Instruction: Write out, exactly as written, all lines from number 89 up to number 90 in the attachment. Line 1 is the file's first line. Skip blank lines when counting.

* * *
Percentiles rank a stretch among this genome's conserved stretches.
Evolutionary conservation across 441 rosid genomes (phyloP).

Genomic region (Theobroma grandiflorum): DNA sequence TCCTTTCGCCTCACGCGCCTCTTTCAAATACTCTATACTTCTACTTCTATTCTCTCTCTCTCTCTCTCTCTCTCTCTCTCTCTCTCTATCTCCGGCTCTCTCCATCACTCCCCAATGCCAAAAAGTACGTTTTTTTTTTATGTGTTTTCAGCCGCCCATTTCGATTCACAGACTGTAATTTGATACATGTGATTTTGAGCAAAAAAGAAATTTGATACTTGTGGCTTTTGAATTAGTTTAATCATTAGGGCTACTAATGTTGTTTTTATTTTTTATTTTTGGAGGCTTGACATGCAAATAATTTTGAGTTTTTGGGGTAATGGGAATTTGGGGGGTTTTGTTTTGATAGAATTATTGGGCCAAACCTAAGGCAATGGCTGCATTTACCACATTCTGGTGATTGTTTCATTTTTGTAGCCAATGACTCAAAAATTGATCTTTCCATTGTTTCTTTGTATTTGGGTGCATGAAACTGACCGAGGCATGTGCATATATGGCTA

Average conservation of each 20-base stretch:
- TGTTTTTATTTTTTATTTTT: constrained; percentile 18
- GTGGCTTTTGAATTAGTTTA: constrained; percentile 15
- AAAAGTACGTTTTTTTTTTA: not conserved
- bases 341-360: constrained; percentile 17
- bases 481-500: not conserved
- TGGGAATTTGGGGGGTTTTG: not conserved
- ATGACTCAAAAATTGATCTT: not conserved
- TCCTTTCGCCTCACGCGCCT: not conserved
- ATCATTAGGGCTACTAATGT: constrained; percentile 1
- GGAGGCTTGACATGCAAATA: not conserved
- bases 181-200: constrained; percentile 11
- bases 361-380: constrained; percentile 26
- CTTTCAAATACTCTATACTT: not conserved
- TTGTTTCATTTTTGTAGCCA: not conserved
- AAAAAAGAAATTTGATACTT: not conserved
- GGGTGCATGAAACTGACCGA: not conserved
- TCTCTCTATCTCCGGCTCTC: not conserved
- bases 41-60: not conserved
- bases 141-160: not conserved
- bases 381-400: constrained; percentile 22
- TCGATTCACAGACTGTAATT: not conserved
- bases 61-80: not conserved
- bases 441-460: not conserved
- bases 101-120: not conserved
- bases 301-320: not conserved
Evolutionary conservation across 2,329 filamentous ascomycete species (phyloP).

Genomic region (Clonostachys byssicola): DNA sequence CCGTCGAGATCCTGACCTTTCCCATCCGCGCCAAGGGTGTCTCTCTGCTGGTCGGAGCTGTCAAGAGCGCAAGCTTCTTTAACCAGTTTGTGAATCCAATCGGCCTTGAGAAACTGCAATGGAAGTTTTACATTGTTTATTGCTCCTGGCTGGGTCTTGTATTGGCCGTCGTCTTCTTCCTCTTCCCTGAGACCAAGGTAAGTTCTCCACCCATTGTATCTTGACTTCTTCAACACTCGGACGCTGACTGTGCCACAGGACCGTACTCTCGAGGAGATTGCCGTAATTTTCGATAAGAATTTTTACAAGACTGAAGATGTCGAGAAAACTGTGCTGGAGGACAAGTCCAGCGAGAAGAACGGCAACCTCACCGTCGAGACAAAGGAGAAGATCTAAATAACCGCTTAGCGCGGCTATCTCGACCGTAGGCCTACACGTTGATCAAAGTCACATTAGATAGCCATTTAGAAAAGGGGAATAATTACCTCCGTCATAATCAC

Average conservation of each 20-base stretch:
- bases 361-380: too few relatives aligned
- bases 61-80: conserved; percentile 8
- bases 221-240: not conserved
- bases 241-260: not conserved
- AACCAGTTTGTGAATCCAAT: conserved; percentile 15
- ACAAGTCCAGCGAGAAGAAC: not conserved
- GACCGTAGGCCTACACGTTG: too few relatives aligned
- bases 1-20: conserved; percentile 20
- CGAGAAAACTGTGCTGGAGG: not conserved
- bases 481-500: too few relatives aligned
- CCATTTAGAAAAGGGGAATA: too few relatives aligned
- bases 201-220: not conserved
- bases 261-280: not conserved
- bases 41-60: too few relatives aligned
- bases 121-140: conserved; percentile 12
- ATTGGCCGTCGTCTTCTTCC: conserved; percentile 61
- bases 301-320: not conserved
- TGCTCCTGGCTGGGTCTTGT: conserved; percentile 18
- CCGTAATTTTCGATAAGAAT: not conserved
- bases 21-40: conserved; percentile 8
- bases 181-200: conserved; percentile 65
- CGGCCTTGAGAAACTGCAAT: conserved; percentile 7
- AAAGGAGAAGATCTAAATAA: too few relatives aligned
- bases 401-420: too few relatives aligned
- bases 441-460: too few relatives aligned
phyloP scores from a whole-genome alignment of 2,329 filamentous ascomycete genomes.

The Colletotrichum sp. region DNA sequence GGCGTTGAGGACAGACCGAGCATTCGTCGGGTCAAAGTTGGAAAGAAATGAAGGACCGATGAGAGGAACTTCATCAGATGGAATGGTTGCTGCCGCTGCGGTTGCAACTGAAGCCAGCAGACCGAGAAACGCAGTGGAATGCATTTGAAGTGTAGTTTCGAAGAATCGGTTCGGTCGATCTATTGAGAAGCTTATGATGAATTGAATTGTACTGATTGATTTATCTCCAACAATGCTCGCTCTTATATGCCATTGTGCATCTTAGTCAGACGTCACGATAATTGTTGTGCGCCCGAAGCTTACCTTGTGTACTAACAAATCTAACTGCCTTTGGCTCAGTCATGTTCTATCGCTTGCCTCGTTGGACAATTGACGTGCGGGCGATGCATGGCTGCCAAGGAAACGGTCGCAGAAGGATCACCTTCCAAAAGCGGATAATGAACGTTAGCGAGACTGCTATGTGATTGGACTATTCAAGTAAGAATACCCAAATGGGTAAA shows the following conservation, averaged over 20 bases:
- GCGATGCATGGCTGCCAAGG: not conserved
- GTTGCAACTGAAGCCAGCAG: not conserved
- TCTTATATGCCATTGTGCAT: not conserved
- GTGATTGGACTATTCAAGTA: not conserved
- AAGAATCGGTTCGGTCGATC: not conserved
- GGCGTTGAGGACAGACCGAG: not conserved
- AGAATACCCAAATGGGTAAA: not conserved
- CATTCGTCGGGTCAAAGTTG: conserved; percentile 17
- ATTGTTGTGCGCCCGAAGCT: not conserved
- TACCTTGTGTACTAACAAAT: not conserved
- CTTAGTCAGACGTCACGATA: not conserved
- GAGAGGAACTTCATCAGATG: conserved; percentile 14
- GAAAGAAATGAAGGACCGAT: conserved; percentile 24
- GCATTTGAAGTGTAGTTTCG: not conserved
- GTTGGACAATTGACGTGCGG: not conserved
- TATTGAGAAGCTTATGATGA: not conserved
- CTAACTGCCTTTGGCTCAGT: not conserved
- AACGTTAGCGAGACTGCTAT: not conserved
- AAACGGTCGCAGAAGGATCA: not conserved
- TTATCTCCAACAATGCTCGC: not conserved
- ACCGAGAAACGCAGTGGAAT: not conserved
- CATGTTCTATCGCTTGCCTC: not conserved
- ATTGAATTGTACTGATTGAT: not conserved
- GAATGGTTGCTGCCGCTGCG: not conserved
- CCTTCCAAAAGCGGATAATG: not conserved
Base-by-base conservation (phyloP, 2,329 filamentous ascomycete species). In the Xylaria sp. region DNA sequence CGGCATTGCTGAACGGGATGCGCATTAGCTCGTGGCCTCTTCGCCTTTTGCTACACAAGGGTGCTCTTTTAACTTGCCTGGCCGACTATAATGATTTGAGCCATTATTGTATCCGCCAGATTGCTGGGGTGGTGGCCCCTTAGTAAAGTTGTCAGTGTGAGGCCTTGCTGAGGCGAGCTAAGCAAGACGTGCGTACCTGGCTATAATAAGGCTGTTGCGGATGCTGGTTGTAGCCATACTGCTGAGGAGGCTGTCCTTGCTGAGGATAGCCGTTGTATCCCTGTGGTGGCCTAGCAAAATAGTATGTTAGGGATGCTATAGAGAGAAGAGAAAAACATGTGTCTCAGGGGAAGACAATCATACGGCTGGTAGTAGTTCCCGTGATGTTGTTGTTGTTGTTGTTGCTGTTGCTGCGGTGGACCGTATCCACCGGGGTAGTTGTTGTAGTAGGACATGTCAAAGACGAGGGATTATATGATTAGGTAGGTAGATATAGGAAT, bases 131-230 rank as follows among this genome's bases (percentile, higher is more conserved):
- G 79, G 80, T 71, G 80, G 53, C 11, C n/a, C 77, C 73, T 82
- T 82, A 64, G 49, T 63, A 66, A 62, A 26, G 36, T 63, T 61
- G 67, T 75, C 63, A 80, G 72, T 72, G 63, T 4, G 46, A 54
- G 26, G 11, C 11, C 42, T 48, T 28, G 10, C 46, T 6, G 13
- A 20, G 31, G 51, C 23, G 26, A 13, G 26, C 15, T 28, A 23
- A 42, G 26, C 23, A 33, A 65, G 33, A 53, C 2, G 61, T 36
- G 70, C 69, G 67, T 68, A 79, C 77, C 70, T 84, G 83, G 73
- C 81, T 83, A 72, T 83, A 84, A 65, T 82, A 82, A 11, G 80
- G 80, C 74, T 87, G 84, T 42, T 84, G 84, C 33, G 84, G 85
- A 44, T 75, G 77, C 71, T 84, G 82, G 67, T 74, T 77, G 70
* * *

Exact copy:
- G 26, G 11, C 11, C 42, T 48, T 28, G 10, C 46, T 6, G 13
- A 20, G 31, G 51, C 23, G 26, A 13, G 26, C 15, T 28, A 23